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    Categories: Health & FitnessLife

Can A Backpack Be Bad For A Child’s Back?

September is quickly approaching and that means back to school is just around the corner. While parents rejoice and the kid’s moan and groan, it’s important to get geared up for school. This means getting the right backpack for your child that will last throughout the school year.

Although not as important in primary years, when your child enters middle school, his or her backpack burden will start to grow. Packing everything from textbooks to sports gear to laptops and lunches, kids’ backpacks become weighed down and overloaded.

Carrying this load unevenly or improperly often results in poor posture and distortion of the natural curves in the upper, middle and lower backs resulting in muscle strain, irritation to the spinal joints and ribcage, rounded shoulders and affects balance making it easier to fall.

More than fifty percent of young people experience at least one episode of lower back pain by their teenage years. Studies suggest that this could be caused, in large part, by improper use of backpacks.

You don’t need to spend a lot of money to get a good, lasting pack. Here are a few tips to keep in mind.

Choose the right backpack with specific design features.

– Backpacks made of light materials such as vinyl or canvas are much better and lighter than leather.

– Pick a pack with two wide, adjustable, padded shoulder straps, at least two inches wide (messenger bags slung over one shoulder force muscles to compensate due to uneven weight distribution)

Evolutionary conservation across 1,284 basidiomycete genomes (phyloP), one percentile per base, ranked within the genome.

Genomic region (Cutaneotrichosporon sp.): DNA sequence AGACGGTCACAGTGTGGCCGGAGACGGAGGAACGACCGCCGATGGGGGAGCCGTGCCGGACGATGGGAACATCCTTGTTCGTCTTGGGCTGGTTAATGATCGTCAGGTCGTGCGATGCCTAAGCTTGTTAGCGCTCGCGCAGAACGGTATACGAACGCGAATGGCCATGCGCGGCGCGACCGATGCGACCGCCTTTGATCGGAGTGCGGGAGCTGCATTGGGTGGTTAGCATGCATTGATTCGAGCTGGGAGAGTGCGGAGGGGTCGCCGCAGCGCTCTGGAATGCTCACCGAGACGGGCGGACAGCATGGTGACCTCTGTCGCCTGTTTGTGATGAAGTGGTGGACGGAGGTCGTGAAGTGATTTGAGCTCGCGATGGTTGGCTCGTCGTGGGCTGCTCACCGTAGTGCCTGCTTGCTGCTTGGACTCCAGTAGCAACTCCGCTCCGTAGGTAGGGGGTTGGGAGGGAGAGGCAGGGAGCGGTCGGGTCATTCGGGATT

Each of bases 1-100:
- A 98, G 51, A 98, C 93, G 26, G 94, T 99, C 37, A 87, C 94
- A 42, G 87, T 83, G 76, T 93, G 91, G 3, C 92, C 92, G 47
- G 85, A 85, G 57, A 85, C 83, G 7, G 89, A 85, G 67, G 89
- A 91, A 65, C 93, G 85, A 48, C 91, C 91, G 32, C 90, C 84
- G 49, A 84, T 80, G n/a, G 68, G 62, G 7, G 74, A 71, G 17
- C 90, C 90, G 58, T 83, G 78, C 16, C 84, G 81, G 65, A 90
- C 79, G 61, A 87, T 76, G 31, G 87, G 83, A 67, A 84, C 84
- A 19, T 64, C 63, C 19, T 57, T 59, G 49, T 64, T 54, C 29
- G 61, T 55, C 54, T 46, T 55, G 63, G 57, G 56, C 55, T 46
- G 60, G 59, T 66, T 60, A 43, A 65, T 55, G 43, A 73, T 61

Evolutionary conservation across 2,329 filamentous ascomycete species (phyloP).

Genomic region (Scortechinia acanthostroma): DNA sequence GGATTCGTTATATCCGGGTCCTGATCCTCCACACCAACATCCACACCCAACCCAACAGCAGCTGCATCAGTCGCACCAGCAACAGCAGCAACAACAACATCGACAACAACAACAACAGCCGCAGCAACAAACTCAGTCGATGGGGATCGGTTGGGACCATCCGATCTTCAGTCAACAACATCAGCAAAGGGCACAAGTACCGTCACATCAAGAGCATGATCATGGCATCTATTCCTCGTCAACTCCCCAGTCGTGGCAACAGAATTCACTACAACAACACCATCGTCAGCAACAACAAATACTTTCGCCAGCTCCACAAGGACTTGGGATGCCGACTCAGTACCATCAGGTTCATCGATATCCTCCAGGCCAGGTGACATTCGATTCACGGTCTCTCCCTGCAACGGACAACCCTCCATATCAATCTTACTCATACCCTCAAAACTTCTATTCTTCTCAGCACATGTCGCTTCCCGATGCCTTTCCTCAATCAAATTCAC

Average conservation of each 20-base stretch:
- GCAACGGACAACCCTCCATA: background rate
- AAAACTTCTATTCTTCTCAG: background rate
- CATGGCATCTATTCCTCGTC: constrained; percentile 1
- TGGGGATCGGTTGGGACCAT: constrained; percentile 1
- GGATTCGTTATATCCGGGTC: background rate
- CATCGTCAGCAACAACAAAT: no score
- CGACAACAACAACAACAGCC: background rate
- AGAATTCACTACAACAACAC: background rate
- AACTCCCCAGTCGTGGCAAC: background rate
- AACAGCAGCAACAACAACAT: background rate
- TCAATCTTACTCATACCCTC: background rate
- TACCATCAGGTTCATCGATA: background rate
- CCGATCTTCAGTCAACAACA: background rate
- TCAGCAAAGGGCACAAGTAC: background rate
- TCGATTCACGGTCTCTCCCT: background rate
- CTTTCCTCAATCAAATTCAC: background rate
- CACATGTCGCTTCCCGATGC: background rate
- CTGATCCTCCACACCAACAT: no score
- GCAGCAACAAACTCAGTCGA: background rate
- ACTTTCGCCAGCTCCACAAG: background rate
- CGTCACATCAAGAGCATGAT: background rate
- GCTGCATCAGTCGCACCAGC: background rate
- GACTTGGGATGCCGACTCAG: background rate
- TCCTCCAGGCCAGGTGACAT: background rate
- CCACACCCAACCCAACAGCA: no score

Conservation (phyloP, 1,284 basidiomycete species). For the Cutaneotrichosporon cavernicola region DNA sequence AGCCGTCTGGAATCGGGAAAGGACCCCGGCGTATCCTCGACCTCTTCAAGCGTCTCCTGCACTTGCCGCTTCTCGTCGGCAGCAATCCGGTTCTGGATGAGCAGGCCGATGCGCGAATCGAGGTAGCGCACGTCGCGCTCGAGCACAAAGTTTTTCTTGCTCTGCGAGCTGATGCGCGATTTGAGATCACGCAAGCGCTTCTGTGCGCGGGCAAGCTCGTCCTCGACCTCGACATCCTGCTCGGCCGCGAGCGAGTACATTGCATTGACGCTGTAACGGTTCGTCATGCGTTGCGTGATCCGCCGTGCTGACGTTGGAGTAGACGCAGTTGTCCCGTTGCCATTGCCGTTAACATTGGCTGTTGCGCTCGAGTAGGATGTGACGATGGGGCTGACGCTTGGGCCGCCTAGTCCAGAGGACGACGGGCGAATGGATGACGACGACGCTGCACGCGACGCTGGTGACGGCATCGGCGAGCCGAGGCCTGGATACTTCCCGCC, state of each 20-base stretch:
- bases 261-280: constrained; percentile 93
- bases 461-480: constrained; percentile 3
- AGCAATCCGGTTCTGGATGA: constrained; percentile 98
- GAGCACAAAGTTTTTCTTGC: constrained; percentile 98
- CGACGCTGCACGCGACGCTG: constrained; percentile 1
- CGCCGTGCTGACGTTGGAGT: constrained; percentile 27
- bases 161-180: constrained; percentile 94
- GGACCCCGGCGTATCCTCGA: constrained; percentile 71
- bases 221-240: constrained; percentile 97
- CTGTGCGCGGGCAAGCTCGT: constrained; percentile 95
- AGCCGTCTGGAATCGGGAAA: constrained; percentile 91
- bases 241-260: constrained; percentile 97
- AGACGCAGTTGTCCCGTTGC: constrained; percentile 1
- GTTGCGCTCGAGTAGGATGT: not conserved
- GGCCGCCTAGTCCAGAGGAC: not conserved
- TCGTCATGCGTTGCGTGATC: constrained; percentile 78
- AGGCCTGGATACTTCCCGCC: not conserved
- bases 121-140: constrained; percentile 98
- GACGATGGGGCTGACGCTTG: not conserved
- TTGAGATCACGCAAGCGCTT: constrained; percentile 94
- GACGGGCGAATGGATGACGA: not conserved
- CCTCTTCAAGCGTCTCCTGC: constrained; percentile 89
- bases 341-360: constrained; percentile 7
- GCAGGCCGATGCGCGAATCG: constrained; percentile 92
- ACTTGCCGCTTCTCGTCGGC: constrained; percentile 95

– A hip or waist strap and chest strap can be helpful to equalize and redistribute the weight of the backpack.

– Look for a padded back with plenty of pockets or individualized compartments

Pack it light.

– Ensure your child only packs what is needed for the day and that the weight in the pack is evenly distributed.

– The total weight of the filled pack should be no more than 10-15% of the wearer’s own body weight.

– Remember to pack heavier objects closer to the body and place bumpy odd shaped items on the outside, away from the back.

– It’s a good idea to have your child clean out his or her pack once a week.

Wear it right.

– Both shoulder straps should be used and adjusted so the pack fits snugly to the body

– The top of the backpack should not extend higher than the top of the shoulder and bottom should sit approximately two inches above the waist

– Lift the backpack using leg muscles keeping it close to the body.

– If your child is leaning forward when walking, there may be too much weight in the backpack.

So now you know what to buy, how to pack it and how to wear it!  Encouraging good posture and frequent stretching will also keep your child’s spine healthy and happy!

A health practitioner, chiropractor and acupuncturist with a distinct integrative care approach, Aliya brings extensive experience in pre-natal and pediatric wellness to her clinical practice at Restore Integrative Health in Toronto. She is also a runner, yoga instructor and new mother. Visit her website at draliya.ca or follow her on Twitter @DrAliyaVisram or on Instagram @DrAliyaVisramDC

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